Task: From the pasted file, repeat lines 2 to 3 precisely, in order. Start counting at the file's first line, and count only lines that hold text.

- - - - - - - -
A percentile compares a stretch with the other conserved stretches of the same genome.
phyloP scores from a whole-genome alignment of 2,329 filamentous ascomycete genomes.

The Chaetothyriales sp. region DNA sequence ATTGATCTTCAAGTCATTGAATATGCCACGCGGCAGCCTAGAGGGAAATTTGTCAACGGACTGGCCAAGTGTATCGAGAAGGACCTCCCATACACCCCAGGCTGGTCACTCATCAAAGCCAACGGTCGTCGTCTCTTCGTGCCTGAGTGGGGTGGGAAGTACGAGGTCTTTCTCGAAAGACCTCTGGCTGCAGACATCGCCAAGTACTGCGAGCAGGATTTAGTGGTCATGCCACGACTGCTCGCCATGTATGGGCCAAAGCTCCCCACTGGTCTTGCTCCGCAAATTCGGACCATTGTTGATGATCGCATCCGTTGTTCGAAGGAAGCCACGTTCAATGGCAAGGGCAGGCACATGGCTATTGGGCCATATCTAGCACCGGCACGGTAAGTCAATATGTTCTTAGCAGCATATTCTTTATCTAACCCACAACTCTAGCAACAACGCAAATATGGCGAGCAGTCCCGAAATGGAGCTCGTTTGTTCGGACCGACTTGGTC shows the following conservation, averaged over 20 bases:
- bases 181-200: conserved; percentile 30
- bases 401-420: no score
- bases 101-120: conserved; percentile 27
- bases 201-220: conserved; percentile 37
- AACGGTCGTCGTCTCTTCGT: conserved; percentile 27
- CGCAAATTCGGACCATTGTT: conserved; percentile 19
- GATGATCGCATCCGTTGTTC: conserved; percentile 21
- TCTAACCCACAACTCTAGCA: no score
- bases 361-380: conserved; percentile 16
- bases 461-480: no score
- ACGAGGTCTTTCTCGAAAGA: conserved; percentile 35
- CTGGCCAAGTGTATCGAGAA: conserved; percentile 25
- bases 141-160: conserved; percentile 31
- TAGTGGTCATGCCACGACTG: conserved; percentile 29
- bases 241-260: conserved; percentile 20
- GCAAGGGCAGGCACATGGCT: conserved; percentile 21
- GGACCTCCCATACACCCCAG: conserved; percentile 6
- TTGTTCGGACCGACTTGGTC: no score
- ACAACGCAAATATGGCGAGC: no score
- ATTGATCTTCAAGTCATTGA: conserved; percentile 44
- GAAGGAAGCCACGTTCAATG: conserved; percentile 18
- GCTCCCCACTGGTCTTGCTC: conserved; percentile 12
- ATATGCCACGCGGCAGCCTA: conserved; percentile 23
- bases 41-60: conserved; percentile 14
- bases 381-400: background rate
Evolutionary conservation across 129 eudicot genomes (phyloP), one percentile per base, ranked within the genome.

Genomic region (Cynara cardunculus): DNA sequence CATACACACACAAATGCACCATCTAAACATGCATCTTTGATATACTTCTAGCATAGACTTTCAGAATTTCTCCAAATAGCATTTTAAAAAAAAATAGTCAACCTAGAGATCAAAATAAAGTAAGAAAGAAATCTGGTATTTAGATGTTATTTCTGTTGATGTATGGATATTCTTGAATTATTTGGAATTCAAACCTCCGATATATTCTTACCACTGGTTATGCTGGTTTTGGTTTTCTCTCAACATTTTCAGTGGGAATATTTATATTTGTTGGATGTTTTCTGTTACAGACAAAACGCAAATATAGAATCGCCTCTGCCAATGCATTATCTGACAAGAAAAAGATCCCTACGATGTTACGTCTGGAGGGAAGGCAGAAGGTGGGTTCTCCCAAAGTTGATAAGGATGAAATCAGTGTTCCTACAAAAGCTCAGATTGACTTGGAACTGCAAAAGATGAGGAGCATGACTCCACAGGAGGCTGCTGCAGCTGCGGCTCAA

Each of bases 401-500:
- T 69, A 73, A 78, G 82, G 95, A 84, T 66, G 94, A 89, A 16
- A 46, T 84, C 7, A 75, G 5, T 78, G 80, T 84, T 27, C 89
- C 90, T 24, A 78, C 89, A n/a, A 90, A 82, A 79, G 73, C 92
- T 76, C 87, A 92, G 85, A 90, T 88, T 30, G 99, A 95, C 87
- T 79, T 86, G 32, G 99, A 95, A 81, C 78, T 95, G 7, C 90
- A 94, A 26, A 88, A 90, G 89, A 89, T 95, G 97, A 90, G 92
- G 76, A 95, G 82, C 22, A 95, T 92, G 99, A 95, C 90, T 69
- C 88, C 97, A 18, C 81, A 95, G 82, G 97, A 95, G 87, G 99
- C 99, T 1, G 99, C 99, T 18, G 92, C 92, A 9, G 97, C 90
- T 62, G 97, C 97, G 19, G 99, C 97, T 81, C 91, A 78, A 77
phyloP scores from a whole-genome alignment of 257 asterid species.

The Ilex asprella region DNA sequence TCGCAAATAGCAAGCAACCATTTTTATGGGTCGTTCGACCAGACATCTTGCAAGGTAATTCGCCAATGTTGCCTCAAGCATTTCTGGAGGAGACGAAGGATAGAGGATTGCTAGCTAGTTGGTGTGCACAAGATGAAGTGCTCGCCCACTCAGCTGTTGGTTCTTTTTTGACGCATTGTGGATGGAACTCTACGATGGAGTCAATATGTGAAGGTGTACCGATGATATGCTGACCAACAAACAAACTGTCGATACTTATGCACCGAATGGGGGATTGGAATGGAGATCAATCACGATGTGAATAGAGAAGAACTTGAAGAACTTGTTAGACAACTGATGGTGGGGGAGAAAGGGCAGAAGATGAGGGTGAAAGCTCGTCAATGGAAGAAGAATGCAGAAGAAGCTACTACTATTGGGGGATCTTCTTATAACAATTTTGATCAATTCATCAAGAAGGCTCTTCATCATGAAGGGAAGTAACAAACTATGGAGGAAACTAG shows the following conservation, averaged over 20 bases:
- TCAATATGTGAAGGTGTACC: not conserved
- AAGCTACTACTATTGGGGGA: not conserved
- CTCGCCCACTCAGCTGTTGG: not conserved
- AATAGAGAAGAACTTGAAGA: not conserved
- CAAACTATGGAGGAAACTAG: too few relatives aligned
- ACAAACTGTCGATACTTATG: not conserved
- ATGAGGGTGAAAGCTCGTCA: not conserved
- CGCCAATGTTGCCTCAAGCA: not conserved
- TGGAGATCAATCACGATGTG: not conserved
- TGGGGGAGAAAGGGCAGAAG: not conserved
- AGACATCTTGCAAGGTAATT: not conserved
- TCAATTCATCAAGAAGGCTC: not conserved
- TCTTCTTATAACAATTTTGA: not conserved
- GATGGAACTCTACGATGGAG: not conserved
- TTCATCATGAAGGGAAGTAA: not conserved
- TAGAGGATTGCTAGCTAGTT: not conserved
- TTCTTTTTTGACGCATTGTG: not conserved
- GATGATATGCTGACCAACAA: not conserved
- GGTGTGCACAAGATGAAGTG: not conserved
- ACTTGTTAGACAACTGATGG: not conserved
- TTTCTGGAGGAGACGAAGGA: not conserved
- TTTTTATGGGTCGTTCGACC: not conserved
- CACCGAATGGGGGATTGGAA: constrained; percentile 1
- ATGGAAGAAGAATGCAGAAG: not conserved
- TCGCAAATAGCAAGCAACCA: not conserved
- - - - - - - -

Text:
phyloP scores from a whole-genome alignment of 2,329 filamentous ascomycete genomes.

The Chaetothyriales sp. region DNA sequence ATTGATCTTCAAGTCATTGAATATGCCACGCGGCAGCCTAGAGGGAAATTTGTCAACGGACTGGCCAAGTGTATCGAGAAGGACCTCCCATACACCCCAGGCTGGTCACTCATCAAAGCCAACGGTCGTCGTCTCTTCGTGCCTGAGTGGGGTGGGAAGTACGAGGTCTTTCTCGAAAGACCTCTGGCTGCAGACATCGCCAAGTACTGCGAGCAGGATTTAGTGGTCATGCCACGACTGCTCGCCATGTATGGGCCAAAGCTCCCCACTGGTCTTGCTCCGCAAATTCGGACCATTGTTGATGATCGCATCCGTTGTTCGAAGGAAGCCACGTTCAATGGCAAGGGCAGGCACATGGCTATTGGGCCATATCTAGCACCGGCACGGTAAGTCAATATGTTCTTAGCAGCATATTCTTTATCTAACCCACAACTCTAGCAACAACGCAAATATGGCGAGCAGTCCCGAAATGGAGCTCGTTTGTTCGGACCGACTTGGTC shows the following conservation, averaged over 20 bases: